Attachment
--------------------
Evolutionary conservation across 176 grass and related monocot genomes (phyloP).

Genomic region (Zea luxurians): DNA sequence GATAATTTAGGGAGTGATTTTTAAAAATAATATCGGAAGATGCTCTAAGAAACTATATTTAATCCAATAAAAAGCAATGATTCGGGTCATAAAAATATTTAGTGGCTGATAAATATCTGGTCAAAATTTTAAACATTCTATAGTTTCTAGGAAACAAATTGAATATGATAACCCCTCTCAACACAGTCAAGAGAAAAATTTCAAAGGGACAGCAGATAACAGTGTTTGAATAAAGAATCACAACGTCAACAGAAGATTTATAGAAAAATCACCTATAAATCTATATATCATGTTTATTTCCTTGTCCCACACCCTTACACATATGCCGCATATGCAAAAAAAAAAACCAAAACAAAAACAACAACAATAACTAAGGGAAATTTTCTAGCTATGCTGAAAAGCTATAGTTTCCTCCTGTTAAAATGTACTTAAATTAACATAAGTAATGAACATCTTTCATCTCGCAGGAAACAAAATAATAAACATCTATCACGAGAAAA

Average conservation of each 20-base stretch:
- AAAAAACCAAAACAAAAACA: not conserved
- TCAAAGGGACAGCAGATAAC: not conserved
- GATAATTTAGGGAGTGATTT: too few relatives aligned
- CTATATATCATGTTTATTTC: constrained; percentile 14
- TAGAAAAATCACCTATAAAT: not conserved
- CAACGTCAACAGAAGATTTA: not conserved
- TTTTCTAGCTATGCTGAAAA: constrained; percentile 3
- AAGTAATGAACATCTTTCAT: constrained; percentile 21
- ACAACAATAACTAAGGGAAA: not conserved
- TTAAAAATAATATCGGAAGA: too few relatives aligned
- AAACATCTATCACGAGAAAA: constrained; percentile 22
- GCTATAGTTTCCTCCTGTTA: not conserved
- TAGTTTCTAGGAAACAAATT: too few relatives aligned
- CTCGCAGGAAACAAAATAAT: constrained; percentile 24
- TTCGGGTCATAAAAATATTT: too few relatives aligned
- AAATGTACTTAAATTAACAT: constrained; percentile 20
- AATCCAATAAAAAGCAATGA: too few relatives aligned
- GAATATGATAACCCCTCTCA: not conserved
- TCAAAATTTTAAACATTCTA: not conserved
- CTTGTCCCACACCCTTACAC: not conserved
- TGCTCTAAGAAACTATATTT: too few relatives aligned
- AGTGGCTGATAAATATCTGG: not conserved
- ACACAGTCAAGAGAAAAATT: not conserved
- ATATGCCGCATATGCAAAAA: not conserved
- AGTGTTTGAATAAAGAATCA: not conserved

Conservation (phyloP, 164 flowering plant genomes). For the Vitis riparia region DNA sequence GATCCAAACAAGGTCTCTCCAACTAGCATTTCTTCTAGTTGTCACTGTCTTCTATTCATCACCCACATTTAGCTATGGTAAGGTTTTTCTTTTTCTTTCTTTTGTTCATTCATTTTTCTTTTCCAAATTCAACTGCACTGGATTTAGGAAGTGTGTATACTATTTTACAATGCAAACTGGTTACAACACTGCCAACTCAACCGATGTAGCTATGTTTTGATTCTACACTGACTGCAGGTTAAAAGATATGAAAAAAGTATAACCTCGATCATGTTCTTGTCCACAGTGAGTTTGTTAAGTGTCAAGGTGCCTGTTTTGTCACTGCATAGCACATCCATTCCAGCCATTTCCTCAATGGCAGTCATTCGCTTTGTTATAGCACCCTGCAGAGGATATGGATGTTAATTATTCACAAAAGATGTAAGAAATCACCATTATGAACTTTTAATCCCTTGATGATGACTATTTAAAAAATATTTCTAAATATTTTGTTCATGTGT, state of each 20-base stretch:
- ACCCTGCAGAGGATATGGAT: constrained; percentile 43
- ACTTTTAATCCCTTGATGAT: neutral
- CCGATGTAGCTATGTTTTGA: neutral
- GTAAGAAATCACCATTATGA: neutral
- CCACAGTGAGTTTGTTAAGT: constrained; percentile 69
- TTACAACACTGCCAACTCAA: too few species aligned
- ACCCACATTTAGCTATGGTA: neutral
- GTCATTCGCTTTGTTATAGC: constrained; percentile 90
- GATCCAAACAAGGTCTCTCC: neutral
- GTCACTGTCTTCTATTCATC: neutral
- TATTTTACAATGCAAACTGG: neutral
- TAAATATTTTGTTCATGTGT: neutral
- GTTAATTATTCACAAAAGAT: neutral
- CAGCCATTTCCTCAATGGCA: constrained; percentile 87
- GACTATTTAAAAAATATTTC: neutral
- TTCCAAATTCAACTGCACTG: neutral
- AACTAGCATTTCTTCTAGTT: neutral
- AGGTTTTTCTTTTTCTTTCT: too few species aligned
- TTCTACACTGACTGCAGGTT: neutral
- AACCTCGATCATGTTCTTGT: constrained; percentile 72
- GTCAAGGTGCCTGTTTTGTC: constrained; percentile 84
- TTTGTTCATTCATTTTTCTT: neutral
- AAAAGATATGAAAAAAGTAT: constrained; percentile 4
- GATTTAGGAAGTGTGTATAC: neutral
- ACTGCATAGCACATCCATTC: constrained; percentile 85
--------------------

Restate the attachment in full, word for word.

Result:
Evolutionary conservation across 176 grass and related monocot genomes (phyloP).

Genomic region (Zea luxurians): DNA sequence GATAATTTAGGGAGTGATTTTTAAAAATAATATCGGAAGATGCTCTAAGAAACTATATTTAATCCAATAAAAAGCAATGATTCGGGTCATAAAAATATTTAGTGGCTGATAAATATCTGGTCAAAATTTTAAACATTCTATAGTTTCTAGGAAACAAATTGAATATGATAACCCCTCTCAACACAGTCAAGAGAAAAATTTCAAAGGGACAGCAGATAACAGTGTTTGAATAAAGAATCACAACGTCAACAGAAGATTTATAGAAAAATCACCTATAAATCTATATATCATGTTTATTTCCTTGTCCCACACCCTTACACATATGCCGCATATGCAAAAAAAAAAACCAAAACAAAAACAACAACAATAACTAAGGGAAATTTTCTAGCTATGCTGAAAAGCTATAGTTTCCTCCTGTTAAAATGTACTTAAATTAACATAAGTAATGAACATCTTTCATCTCGCAGGAAACAAAATAATAAACATCTATCACGAGAAAA

Average conservation of each 20-base stretch:
- AAAAAACCAAAACAAAAACA: not conserved
- TCAAAGGGACAGCAGATAAC: not conserved
- GATAATTTAGGGAGTGATTT: too few relatives aligned
- CTATATATCATGTTTATTTC: constrained; percentile 14
- TAGAAAAATCACCTATAAAT: not conserved
- CAACGTCAACAGAAGATTTA: not conserved
- TTTTCTAGCTATGCTGAAAA: constrained; percentile 3
- AAGTAATGAACATCTTTCAT: constrained; percentile 21
- ACAACAATAACTAAGGGAAA: not conserved
- TTAAAAATAATATCGGAAGA: too few relatives aligned
- AAACATCTATCACGAGAAAA: constrained; percentile 22
- GCTATAGTTTCCTCCTGTTA: not conserved
- TAGTTTCTAGGAAACAAATT: too few relatives aligned
- CTCGCAGGAAACAAAATAAT: constrained; percentile 24
- TTCGGGTCATAAAAATATTT: too few relatives aligned
- AAATGTACTTAAATTAACAT: constrained; percentile 20
- AATCCAATAAAAAGCAATGA: too few relatives aligned
- GAATATGATAACCCCTCTCA: not conserved
- TCAAAATTTTAAACATTCTA: not conserved
- CTTGTCCCACACCCTTACAC: not conserved
- TGCTCTAAGAAACTATATTT: too few relatives aligned
- AGTGGCTGATAAATATCTGG: not conserved
- ACACAGTCAAGAGAAAAATT: not conserved
- ATATGCCGCATATGCAAAAA: not conserved
- AGTGTTTGAATAAAGAATCA: not conserved

Conservation (phyloP, 164 flowering plant genomes). For the Vitis riparia region DNA sequence GATCCAAACAAGGTCTCTCCAACTAGCATTTCTTCTAGTTGTCACTGTCTTCTATTCATCACCCACATTTAGCTATGGTAAGGTTTTTCTTTTTCTTTCTTTTGTTCATTCATTTTTCTTTTCCAAATTCAACTGCACTGGATTTAGGAAGTGTGTATACTATTTTACAATGCAAACTGGTTACAACACTGCCAACTCAACCGATGTAGCTATGTTTTGATTCTACACTGACTGCAGGTTAAAAGATATGAAAAAAGTATAACCTCGATCATGTTCTTGTCCACAGTGAGTTTGTTAAGTGTCAAGGTGCCTGTTTTGTCACTGCATAGCACATCCATTCCAGCCATTTCCTCAATGGCAGTCATTCGCTTTGTTATAGCACCCTGCAGAGGATATGGATGTTAATTATTCACAAAAGATGTAAGAAATCACCATTATGAACTTTTAATCCCTTGATGATGACTATTTAAAAAATATTTCTAAATATTTTGTTCATGTGT, state of each 20-base stretch:
- ACCCTGCAGAGGATATGGAT: constrained; percentile 43
- ACTTTTAATCCCTTGATGAT: neutral
- CCGATGTAGCTATGTTTTGA: neutral
- GTAAGAAATCACCATTATGA: neutral
- CCACAGTGAGTTTGTTAAGT: constrained; percentile 69
- TTACAACACTGCCAACTCAA: too few species aligned
- ACCCACATTTAGCTATGGTA: neutral
- GTCATTCGCTTTGTTATAGC: constrained; percentile 90
- GATCCAAACAAGGTCTCTCC: neutral
- GTCACTGTCTTCTATTCATC: neutral
- TATTTTACAATGCAAACTGG: neutral
- TAAATATTTTGTTCATGTGT: neutral
- GTTAATTATTCACAAAAGAT: neutral
- CAGCCATTTCCTCAATGGCA: constrained; percentile 87
- GACTATTTAAAAAATATTTC: neutral
- TTCCAAATTCAACTGCACTG: neutral
- AACTAGCATTTCTTCTAGTT: neutral
- AGGTTTTTCTTTTTCTTTCT: too few species aligned
- TTCTACACTGACTGCAGGTT: neutral
- AACCTCGATCATGTTCTTGT: constrained; percentile 72
- GTCAAGGTGCCTGTTTTGTC: constrained; percentile 84
- TTTGTTCATTCATTTTTCTT: neutral
- AAAAGATATGAAAAAAGTAT: constrained; percentile 4
- GATTTAGGAAGTGTGTATAC: neutral
- ACTGCATAGCACATCCATTC: constrained; percentile 85